Welcome to the Expansive Education Network 



The Expansive Education Network

is a professional learning network for teachers - an approach to teaching

that focuses on developing dispositions that help young people to be fulfilled and successful in their lives


A new series of expansive webinars where Bill Lucas interviews educational reformers and thought-leaders

In conversation with Professor Guy Claxton and Rachel Macfarlane,

authors of Powering up your school: The Learning Power Approach to School Leadership

10th December 2020



Rethinking assessment for a more expansive education

On Sunday 27 September a number of leading educators launched Rethinking Assessment, a new movement to try and ensure our exam system starts to recognise the full range of young people’s strengths. You can read Bill’s blog for the TES here and his critique of the system here. There has been a growing belief that there is something wrong with our assessment system.

In particular, people question why we are continuing with the curious anomaly of a school leaving age exam at 16, GCSEs, when young people can’t leave education until 18. As expansive educators many of us have found GCSEs to be a very poor measure of the full range of dispositions we want young people to develop. It’s an indication of the seriousness of the challenge we face that (Lord) Kenneth Baker, the creator of GCSEs, thinks it is time for them to go.

We hope you will join the movement by signing up here

eedNET Blog 

Thinking Like an engineer

Engineers use their creative problem-solving skills, their understanding of systems and their ability to work collaboratively in teams to solve the world’s great challenges such as climate change, feeding an ever-expanding population or developing clean fuels, and the world needs them now more than ever. Engineering is a fascinating, well-paid career with jobs at the cutting edge in machine learning, artificial intelligence and gaming, as well as the more traditional areas of construction and transport, but many countries around the world are finding it challenging to recruit young people to it. For a whole host of reasons, it seems that too many young people are put off studying relevant subjects such as science, computing, D&T or maths at school.

Read the full blog post here

Our book list - recommended reads


Why Generalists Triumph in a Specialized World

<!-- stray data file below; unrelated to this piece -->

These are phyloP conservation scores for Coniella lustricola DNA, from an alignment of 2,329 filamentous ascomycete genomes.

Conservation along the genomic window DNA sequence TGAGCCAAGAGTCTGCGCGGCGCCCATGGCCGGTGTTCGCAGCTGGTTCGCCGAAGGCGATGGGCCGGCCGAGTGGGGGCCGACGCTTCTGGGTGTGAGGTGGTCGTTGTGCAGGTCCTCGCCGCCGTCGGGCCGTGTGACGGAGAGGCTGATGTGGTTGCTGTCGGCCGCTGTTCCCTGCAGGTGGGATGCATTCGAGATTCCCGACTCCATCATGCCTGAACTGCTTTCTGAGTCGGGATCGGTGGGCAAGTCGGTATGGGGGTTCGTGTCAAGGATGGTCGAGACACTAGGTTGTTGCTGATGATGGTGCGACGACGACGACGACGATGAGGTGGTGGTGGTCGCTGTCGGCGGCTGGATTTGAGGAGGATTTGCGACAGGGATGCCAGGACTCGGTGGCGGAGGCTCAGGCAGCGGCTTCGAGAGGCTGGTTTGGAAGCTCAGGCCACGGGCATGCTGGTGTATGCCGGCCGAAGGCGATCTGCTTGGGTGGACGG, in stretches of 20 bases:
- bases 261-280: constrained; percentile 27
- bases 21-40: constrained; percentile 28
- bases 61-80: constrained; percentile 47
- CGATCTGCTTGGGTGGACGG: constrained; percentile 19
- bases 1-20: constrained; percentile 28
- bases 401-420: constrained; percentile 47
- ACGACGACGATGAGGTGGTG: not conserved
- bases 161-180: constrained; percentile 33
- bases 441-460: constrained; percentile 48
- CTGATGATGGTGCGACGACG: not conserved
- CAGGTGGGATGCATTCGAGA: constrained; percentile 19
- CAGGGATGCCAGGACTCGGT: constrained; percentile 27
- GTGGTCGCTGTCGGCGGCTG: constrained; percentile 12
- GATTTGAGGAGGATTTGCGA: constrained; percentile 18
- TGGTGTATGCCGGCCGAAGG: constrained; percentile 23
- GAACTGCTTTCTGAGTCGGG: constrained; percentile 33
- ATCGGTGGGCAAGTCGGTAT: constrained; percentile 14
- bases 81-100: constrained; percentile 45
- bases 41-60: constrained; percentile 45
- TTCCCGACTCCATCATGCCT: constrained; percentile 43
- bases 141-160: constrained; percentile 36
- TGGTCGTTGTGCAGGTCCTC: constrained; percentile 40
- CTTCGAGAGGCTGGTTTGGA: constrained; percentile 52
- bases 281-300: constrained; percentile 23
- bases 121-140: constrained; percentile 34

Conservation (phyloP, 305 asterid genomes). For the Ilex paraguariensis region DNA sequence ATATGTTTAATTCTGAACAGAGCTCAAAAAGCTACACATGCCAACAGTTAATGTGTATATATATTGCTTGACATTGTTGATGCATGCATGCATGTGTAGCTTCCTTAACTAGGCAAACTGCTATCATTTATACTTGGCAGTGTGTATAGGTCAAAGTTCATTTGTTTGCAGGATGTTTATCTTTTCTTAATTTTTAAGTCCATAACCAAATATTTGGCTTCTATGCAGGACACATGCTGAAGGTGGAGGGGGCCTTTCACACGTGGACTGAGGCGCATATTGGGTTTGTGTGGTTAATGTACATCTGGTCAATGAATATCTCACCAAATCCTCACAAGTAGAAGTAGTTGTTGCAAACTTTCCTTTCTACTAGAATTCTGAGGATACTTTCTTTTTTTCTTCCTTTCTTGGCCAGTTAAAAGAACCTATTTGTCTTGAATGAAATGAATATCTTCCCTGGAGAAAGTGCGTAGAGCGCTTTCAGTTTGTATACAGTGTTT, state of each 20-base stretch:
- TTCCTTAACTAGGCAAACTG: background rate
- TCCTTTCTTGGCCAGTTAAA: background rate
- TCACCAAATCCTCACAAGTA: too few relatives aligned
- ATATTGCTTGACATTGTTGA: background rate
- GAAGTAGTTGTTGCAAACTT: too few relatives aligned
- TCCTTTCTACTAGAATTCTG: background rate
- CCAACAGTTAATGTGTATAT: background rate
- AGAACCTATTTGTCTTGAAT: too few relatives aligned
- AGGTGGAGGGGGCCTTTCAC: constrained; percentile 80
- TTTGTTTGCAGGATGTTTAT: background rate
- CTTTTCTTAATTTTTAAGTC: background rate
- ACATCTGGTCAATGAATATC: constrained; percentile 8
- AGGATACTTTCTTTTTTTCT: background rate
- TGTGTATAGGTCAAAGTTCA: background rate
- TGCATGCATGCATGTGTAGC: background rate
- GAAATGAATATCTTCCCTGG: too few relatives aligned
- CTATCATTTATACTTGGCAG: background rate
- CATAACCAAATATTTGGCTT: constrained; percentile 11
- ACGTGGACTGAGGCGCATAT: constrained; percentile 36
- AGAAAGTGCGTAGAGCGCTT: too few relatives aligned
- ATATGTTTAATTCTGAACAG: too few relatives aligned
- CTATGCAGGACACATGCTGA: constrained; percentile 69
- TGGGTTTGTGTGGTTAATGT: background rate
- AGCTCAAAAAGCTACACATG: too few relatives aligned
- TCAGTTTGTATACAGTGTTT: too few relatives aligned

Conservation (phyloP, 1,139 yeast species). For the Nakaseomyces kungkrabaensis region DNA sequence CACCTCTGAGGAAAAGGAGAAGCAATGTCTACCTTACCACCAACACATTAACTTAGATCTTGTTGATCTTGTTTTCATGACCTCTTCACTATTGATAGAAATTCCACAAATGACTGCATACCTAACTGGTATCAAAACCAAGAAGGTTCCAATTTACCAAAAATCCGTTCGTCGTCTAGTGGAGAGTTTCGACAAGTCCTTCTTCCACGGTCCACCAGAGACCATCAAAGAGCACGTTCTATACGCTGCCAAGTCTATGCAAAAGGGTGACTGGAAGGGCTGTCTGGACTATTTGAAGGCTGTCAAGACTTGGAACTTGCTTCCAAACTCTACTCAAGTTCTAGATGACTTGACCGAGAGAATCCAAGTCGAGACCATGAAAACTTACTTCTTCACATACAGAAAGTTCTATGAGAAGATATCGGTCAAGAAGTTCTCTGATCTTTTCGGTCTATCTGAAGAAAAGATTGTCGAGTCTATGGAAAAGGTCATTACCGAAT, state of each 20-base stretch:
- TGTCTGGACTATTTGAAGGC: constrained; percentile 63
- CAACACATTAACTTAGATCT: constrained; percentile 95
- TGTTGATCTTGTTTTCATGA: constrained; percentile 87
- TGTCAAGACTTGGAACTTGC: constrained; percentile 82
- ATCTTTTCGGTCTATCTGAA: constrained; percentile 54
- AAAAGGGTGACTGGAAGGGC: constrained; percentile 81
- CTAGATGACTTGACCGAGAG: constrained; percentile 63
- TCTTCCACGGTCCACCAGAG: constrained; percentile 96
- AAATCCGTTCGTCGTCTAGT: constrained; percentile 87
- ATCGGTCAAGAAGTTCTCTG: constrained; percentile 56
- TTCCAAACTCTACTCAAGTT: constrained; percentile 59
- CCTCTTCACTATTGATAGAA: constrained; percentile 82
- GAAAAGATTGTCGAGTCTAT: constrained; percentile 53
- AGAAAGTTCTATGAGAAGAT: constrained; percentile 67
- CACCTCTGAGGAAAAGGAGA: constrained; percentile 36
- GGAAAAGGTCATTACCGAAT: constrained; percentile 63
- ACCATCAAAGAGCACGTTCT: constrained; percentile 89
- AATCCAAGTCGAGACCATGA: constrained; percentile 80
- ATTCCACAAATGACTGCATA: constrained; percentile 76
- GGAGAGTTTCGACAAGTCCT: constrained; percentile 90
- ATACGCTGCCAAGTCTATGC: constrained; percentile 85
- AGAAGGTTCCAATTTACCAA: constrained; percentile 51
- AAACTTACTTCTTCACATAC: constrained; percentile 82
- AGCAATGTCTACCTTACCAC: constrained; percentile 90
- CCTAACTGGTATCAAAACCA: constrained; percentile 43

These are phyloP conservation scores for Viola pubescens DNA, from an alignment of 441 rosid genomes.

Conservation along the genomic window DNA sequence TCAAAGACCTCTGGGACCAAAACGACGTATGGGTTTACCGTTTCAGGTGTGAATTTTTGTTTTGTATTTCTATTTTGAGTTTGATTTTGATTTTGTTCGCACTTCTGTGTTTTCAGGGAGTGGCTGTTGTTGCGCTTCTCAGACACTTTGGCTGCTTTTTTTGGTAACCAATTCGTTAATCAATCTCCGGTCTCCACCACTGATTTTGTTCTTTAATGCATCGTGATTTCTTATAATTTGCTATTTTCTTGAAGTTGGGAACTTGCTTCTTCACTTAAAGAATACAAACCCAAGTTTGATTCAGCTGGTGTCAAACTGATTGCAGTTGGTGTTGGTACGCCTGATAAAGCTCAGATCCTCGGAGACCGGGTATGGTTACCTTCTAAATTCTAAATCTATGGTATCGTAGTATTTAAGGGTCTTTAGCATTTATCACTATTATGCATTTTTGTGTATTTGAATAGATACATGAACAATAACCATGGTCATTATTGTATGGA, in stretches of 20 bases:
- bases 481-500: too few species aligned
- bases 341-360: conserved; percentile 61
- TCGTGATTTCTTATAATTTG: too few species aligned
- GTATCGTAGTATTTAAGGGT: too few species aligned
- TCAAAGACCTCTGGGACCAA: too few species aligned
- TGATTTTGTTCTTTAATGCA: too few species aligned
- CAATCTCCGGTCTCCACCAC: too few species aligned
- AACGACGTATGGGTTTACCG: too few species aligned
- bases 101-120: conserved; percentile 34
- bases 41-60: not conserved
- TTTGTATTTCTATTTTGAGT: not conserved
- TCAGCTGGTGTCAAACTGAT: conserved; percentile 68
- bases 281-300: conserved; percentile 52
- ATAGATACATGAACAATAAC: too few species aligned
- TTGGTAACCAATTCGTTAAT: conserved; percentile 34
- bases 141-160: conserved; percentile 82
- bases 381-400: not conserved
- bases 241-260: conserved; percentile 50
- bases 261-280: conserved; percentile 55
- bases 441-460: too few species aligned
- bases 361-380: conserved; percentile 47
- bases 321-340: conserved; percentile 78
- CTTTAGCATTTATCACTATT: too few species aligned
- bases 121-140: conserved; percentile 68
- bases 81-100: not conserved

This is a brilliant take on expansive education, making the well-argued case that we need people who know a fair bit about a lot of things rather than individuals who get bogged down in the detail of a small number of disciplines.  

Powering up Children

The Learning Power Approach to Primary Teaching

If you are a teacher, this book will help you think about things like the learning environment you create and the language you use to develop children as learners.

The Learning Power Approach

Teaching learners to teach themselves

This book is rich with great ideas to help teachers to teach students to become expansive learners. 

Inventing ourselves

The Secret Life of the Teenage Brain

A compelling read which makes sense of the science and busts many of the neuromyths around today, this is a perfect book for teachers and parents.

Education Forward

Moving Schools into the Future

This book is an exciting 'optimistic' and 'future-focussed' movement for change trying to influence the conversation around schooling in the face of unprecedented societal and technological transformation. 

Zest for learning

Authors: Prof Bill Lucas & Dr Ellen Spencer

Zest for Learning: Developing curious learners who relish real-world challenges

Zest for Learning: connects the co-curriculum with the formal curriculum, building both theoretical and practical confidence in the kinds of pedagogies which work well. It draws together a far-reaching literature exploring zest and zest-like attributes, offering schools and organisations working with schools a model of how it could be at the heart of children’s educational experiences.

Zest for Learning: is a call to action for school leaders to broaden their horizons of what school can be and to take heart from the ideas which others are already using. It is the third book in the Pedagogy for a Changing World series, which details which capabilities matter and how schools can develop them.

Read full press release

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